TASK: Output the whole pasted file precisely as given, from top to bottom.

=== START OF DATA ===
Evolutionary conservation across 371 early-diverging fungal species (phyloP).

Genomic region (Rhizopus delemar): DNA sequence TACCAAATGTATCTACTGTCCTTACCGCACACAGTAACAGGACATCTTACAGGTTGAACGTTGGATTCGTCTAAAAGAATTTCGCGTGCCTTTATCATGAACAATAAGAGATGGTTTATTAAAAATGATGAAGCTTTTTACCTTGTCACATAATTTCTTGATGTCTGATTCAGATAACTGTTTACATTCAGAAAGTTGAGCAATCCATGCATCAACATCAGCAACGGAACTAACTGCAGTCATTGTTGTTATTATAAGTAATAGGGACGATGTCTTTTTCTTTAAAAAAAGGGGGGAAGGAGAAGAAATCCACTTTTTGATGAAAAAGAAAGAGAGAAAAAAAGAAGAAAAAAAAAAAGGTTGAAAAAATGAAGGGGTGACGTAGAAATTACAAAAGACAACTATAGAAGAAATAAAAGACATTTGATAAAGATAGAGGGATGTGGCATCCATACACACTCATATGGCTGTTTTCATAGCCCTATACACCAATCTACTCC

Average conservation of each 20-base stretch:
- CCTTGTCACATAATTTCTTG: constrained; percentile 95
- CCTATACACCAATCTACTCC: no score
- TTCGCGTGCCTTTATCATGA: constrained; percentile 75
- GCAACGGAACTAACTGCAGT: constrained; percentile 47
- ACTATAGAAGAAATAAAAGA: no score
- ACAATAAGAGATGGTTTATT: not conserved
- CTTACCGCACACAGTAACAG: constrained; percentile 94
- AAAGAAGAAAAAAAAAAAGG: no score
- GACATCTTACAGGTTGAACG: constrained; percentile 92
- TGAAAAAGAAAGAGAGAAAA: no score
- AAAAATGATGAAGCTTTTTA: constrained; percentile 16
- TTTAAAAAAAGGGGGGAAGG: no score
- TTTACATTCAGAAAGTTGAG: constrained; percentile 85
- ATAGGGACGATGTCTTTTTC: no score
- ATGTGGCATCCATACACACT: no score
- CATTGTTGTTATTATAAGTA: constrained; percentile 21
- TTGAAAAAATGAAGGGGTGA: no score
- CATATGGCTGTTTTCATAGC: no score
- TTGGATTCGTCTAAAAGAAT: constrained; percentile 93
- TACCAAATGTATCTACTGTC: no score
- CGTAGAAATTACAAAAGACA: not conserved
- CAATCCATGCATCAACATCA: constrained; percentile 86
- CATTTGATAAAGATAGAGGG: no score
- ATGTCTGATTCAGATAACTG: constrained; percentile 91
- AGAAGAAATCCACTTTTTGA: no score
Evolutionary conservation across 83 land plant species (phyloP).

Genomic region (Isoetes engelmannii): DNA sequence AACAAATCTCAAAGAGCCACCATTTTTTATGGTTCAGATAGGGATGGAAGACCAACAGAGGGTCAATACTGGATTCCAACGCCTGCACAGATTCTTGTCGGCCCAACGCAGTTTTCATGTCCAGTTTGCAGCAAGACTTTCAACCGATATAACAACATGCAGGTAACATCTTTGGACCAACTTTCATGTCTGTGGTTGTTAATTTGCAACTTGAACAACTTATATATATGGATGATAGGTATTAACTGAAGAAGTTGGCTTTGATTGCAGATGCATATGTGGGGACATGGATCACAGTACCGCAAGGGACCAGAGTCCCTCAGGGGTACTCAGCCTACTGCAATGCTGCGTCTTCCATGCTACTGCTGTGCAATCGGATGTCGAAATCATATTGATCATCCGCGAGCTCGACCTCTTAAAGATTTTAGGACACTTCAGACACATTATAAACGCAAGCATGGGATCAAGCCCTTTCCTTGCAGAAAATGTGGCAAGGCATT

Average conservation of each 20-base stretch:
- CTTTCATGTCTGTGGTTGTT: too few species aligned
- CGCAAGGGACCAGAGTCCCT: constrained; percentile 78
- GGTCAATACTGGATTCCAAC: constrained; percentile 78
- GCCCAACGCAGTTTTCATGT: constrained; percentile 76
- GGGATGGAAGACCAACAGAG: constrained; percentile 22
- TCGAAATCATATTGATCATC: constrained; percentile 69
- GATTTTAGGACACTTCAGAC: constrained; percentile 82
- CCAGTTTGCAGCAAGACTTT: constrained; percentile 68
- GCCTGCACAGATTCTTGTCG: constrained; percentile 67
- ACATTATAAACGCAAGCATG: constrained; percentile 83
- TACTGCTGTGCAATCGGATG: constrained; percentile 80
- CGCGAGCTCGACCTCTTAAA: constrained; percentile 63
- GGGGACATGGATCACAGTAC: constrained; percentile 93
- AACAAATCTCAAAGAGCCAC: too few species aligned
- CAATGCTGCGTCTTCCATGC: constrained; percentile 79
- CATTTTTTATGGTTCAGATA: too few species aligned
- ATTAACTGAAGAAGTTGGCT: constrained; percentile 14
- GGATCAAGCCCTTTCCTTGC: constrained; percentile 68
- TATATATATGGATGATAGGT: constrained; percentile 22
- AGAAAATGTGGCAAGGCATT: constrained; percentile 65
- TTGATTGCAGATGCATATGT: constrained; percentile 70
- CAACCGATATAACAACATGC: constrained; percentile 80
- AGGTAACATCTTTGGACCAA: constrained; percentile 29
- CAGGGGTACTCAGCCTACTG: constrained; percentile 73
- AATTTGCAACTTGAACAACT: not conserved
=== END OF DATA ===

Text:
Evolutionary conservation across 371 early-diverging fungal species (phyloP).

Genomic region (Rhizopus delemar): DNA sequence TACCAAATGTATCTACTGTCCTTACCGCACACAGTAACAGGACATCTTACAGGTTGAACGTTGGATTCGTCTAAAAGAATTTCGCGTGCCTTTATCATGAACAATAAGAGATGGTTTATTAAAAATGATGAAGCTTTTTACCTTGTCACATAATTTCTTGATGTCTGATTCAGATAACTGTTTACATTCAGAAAGTTGAGCAATCCATGCATCAACATCAGCAACGGAACTAACTGCAGTCATTGTTGTTATTATAAGTAATAGGGACGATGTCTTTTTCTTTAAAAAAAGGGGGGAAGGAGAAGAAATCCACTTTTTGATGAAAAAGAAAGAGAGAAAAAAAGAAGAAAAAAAAAAAGGTTGAAAAAATGAAGGGGTGACGTAGAAATTACAAAAGACAACTATAGAAGAAATAAAAGACATTTGATAAAGATAGAGGGATGTGGCATCCATACACACTCATATGGCTGTTTTCATAGCCCTATACACCAATCTACTCC

Average conservation of each 20-base stretch:
- CCTTGTCACATAATTTCTTG: constrained; percentile 95
- CCTATACACCAATCTACTCC: no score
- TTCGCGTGCCTTTATCATGA: constrained; percentile 75
- GCAACGGAACTAACTGCAGT: constrained; percentile 47
- ACTATAGAAGAAATAAAAGA: no score
- ACAATAAGAGATGGTTTATT: not conserved
- CTTACCGCACACAGTAACAG: constrained; percentile 94
- AAAGAAGAAAAAAAAAAAGG: no score
- GACATCTTACAGGTTGAACG: constrained; percentile 92
- TGAAAAAGAAAGAGAGAAAA: no score
- AAAAATGATGAAGCTTTTTA: constrained; percentile 16
- TTTAAAAAAAGGGGGGAAGG: no score
- TTTACATTCAGAAAGTTGAG: constrained; percentile 85
- ATAGGGACGATGTCTTTTTC: no score
- ATGTGGCATCCATACACACT: no score
- CATTGTTGTTATTATAAGTA: constrained; percentile 21
- TTGAAAAAATGAAGGGGTGA: no score
- CATATGGCTGTTTTCATAGC: no score
- TTGGATTCGTCTAAAAGAAT: constrained; percentile 93
- TACCAAATGTATCTACTGTC: no score
- CGTAGAAATTACAAAAGACA: not conserved
- CAATCCATGCATCAACATCA: constrained; percentile 86
- CATTTGATAAAGATAGAGGG: no score
- ATGTCTGATTCAGATAACTG: constrained; percentile 91
- AGAAGAAATCCACTTTTTGA: no score
Evolutionary conservation across 83 land plant species (phyloP).

Genomic region (Isoetes engelmannii): DNA sequence AACAAATCTCAAAGAGCCACCATTTTTTATGGTTCAGATAGGGATGGAAGACCAACAGAGGGTCAATACTGGATTCCAACGCCTGCACAGATTCTTGTCGGCCCAACGCAGTTTTCATGTCCAGTTTGCAGCAAGACTTTCAACCGATATAACAACATGCAGGTAACATCTTTGGACCAACTTTCATGTCTGTGGTTGTTAATTTGCAACTTGAACAACTTATATATATGGATGATAGGTATTAACTGAAGAAGTTGGCTTTGATTGCAGATGCATATGTGGGGACATGGATCACAGTACCGCAAGGGACCAGAGTCCCTCAGGGGTACTCAGCCTACTGCAATGCTGCGTCTTCCATGCTACTGCTGTGCAATCGGATGTCGAAATCATATTGATCATCCGCGAGCTCGACCTCTTAAAGATTTTAGGACACTTCAGACACATTATAAACGCAAGCATGGGATCAAGCCCTTTCCTTGCAGAAAATGTGGCAAGGCATT

Average conservation of each 20-base stretch:
- CTTTCATGTCTGTGGTTGTT: too few species aligned
- CGCAAGGGACCAGAGTCCCT: constrained; percentile 78
- GGTCAATACTGGATTCCAAC: constrained; percentile 78
- GCCCAACGCAGTTTTCATGT: constrained; percentile 76
- GGGATGGAAGACCAACAGAG: constrained; percentile 22
- TCGAAATCATATTGATCATC: constrained; percentile 69
- GATTTTAGGACACTTCAGAC: constrained; percentile 82
- CCAGTTTGCAGCAAGACTTT: constrained; percentile 68
- GCCTGCACAGATTCTTGTCG: constrained; percentile 67
- ACATTATAAACGCAAGCATG: constrained; percentile 83
- TACTGCTGTGCAATCGGATG: constrained; percentile 80
- CGCGAGCTCGACCTCTTAAA: constrained; percentile 63
- GGGGACATGGATCACAGTAC: constrained; percentile 93
- AACAAATCTCAAAGAGCCAC: too few species aligned
- CAATGCTGCGTCTTCCATGC: constrained; percentile 79
- CATTTTTTATGGTTCAGATA: too few species aligned
- ATTAACTGAAGAAGTTGGCT: constrained; percentile 14
- GGATCAAGCCCTTTCCTTGC: constrained; percentile 68
- TATATATATGGATGATAGGT: constrained; percentile 22
- AGAAAATGTGGCAAGGCATT: constrained; percentile 65
- TTGATTGCAGATGCATATGT: constrained; percentile 70
- CAACCGATATAACAACATGC: constrained; percentile 80
- AGGTAACATCTTTGGACCAA: constrained; percentile 29
- CAGGGGTACTCAGCCTACTG: constrained; percentile 73
- AATTTGCAACTTGAACAACT: not conserved